Global trade opinion poll survey No.7

Monday, 23 February 2004



In the latest survey, most the respondents felt that USTR Zoellick's January 11 letter to Trade Ministers provided important impetus to the stalled Doha Round negotiations.

That said, a very sceptical attitude continues to prevail in respect of whether real progress is possible in 2004 on the difficult agricultural and non-agricultural market access negotiating frameworks.

It also seems Washington has a job to do convincing others of its sincerity since a substantial majority of all respondents doubt the United States will agree in this round to big reductions in domestic support for agriculture.

While many poll participants are wary of its potential to divert discussion away from substantive negotiations, three-quarters of respondents see a Sixth WTO Ministerial Conference in 2004 - perhaps because nearly all agree that a decision will need to be taken this year to extend the Doha Round.

On non-Round issues, China fared reasonably well on perceptions of its progress to date in meeting its WTO obligations. Only a relatively small minority see Saudi Arabia completing its WTO accession process by mid-2004.

The poll was conducted in the 7-18 February 2004 period and included more than 100 participants comprised of negotiators, policy- makers and experts located in Geneva and key capital cities around the world. The Institute's next poll will be conducted in the second half of April.


Doha Round Timetable: Ninety-one percent of respondents agree that WTO Members will need to decide this year to extent the Doha Round timetable at least until some date in 2005, with a sizeable number of poll participants (37%) volunteering their view that the extension might need to be until 2006 or later.

USTR Initiative Helpful: 61 percent of those polled thought USTR Zoellick's January letter was helpful in injecting new life into the Round, while another 23 percent adopted a more "wait and see" attitude. Only 14 percent thought the letter and change in position did not help move the Round forward.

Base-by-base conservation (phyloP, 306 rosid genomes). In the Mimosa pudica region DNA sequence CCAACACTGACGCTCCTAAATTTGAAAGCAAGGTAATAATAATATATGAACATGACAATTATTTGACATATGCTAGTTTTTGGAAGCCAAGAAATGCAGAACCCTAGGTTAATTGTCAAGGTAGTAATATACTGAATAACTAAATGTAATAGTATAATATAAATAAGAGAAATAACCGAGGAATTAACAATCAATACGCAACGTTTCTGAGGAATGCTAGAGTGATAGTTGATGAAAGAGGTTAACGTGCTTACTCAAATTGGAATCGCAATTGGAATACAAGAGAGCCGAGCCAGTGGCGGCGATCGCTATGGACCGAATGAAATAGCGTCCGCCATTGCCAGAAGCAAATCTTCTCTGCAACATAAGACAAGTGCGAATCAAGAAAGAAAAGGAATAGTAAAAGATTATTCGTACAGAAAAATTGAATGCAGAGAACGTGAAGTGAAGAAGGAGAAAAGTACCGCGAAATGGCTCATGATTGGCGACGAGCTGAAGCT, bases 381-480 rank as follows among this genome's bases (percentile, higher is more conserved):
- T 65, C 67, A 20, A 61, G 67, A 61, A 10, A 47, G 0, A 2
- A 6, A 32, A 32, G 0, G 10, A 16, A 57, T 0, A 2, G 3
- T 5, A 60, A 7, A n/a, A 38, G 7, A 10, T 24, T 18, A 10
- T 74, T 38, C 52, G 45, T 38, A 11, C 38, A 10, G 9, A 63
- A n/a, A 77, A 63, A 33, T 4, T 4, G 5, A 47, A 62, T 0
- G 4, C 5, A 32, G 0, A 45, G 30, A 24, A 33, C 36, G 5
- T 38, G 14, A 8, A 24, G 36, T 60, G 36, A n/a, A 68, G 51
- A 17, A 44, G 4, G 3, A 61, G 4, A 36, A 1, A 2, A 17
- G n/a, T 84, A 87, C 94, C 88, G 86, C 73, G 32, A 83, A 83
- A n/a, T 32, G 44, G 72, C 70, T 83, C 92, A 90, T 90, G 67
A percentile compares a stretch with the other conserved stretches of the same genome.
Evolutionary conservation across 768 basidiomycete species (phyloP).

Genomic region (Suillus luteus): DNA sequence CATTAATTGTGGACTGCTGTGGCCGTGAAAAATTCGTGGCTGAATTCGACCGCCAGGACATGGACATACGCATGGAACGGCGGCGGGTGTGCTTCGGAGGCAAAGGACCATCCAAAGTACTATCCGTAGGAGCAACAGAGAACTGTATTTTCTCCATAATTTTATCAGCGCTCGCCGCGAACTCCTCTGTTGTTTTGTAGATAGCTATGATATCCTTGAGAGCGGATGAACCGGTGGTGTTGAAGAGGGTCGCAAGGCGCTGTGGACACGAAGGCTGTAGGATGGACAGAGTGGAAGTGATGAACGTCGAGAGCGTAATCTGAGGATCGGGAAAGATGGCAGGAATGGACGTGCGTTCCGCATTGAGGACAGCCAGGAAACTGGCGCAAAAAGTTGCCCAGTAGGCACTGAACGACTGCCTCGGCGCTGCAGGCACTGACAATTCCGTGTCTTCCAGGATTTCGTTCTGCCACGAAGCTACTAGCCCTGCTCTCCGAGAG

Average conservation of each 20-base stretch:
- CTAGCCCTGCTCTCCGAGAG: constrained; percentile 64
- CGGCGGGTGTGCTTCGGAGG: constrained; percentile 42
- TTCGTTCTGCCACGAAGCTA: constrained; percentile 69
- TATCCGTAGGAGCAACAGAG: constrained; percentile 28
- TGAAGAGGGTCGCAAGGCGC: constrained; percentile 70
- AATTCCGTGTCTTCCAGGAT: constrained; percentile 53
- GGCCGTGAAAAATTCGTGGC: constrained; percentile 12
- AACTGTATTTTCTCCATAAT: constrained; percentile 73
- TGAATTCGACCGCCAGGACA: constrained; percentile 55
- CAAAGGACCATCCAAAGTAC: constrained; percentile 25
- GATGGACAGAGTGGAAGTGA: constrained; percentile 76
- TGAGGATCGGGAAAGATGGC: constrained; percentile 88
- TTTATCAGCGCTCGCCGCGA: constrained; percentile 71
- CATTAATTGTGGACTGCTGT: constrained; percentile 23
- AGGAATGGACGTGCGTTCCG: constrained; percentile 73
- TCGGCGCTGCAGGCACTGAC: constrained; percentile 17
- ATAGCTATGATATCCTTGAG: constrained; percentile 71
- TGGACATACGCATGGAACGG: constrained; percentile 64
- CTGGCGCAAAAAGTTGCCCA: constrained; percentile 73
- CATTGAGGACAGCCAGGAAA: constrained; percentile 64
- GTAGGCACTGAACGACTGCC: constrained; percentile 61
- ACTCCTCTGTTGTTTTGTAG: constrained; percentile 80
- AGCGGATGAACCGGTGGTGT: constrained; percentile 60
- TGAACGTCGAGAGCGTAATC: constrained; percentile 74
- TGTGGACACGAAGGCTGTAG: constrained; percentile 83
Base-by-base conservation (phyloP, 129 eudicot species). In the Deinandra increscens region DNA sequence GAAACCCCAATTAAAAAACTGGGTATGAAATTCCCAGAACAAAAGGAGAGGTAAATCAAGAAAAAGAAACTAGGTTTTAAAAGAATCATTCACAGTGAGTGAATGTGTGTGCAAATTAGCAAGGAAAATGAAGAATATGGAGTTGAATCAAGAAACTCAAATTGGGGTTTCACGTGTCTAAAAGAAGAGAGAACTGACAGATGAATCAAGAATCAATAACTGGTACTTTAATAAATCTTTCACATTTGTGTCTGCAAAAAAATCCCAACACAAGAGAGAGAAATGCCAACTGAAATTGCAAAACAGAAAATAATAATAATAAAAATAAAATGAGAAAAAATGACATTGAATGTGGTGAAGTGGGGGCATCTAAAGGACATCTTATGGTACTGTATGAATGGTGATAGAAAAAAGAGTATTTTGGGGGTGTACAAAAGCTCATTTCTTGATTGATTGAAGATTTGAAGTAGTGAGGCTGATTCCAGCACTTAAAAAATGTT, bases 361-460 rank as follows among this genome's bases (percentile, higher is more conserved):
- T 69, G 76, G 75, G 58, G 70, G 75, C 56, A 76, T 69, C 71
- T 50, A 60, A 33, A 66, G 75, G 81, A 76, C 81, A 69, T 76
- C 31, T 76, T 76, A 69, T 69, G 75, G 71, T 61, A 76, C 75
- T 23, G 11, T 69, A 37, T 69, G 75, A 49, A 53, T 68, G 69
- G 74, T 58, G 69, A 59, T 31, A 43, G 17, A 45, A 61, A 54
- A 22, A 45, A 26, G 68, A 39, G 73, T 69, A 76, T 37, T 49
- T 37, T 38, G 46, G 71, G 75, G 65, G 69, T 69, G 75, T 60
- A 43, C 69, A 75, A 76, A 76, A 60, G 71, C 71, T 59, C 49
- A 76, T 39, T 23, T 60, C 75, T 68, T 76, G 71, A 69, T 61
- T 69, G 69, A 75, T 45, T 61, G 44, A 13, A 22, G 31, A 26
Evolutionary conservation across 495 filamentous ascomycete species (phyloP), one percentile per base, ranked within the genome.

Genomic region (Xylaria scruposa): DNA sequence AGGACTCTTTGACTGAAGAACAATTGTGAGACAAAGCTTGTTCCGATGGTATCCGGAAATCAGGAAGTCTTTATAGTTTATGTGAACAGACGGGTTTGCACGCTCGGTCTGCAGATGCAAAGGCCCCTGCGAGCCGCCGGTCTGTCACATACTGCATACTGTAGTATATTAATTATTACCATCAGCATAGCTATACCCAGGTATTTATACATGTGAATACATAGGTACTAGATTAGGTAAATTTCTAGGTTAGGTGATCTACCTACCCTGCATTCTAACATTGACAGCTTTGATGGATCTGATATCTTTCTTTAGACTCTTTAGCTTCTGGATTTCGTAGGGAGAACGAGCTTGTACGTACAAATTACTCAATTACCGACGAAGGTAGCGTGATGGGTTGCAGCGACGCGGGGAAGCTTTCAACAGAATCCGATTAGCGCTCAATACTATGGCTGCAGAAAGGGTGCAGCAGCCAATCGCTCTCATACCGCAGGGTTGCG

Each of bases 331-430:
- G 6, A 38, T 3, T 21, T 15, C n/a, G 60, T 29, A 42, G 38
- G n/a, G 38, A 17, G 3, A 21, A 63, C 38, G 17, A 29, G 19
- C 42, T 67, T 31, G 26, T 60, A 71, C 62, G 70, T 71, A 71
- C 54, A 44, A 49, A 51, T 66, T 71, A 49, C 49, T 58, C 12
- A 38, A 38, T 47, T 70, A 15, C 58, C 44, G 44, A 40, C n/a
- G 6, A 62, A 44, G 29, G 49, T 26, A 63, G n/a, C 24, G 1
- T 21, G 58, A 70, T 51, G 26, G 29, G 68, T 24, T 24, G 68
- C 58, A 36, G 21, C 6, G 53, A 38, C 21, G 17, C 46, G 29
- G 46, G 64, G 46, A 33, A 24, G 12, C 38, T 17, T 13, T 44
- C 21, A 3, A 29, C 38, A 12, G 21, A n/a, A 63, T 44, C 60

UNCTAD XI Unhelpful: A much different attitude prevailed in the case of the UNCTAD XI meeting coming up this June. Overall, 64 percent of respondents see the meeting as working against progress in the Doha Round. Just 9 percent of capitals-based respondents and 18 percent of Geneva respondents think this meeting will advance the Doha agenda.

Agriculture and NAMA Frameworks: Few think early progress will be possible in the key areas of agriculture and non-agricultural market access (NAMA). Just 16 percent of respondents see agreement on agricultural and NAMA negotiating frameworks by mid-2004, while 57 percent doubt this will be possible. Capitals are more negative than Geneva negotiators, however, with just 9 percent of capitals- based respondents believing agreement is possible in the timeframe compared to 23 percent of Geneva officials.

Cutting Domestic Support in the USA: Scepticism on the frameworks may result from the fact that, overall, just 21 percent believe the USA is serious about cutting domestic support for agriculture, compared to 59 percent that doubt this. Here, Geneva-based officials are the most negative, with just 9 percent holding the view that Washington is prepared to negotiate deep cuts in agricultural supports.

A Ministerial Conference in 2004: Bob Zoellick called for a Ministerial in his letter and most people seem to be buying in on the idea. 73 percent of all respondents (Geneva and capitals were in full agreement with each other) think there will be a Ministerial Conference, compared to just 14 percent who doubt a meeting will be held.

Trade Facilitation Negotiations: While this seems to be the "Singapore issue" with the greatest chance for success in the future, people aren't yet fully on board with negotiations. Fifty percent of all respondents think a negotiation will be agreed in 2004, but 41 percent of those in Geneva give agreement on negotiations this year just a 50-50 chance and 23 percent of capitals-based poll participants doubt a negotiation can be agreed in 2004.

DSU Negotiations and the Single Undertaking: It wasn't supposed to be this way, but 82 percent of all respondents and 91 percent of those in Geneva now believe that it will not be possible to finish the negotiations on clarifying and improving the DSU outside the scope of the overall timetable for the Round.

Other (Non-Round) Issues

China WTO Implementation Scorecard: After its first two years of WTO implementation, China appears to be doing reasonably well. Twenty-five percent agreed that China had made satisfactory progress, compared to 23 percent who disagreed. A plurality of respondents (43 percent) held a 50-50 view of China's performance to date, apparently giving China credit for progress in some areas and suggesting the need for further improvement in others.

Saudi Arabian Accession: Saudi Arabia's WTO accession does not appear to be imminent, as some have suggested. Only 23 percent of all respondents and just 18 percent of Geneva respondents believe that the Kingdom's accession process will be completed by mid-year.


Contact Details

Mr Andrew L. Stoler
Executive Director, Institute for International Trade
The University of Adelaide
Business: +61 8 8313 6944
Mobile: 0412 586 063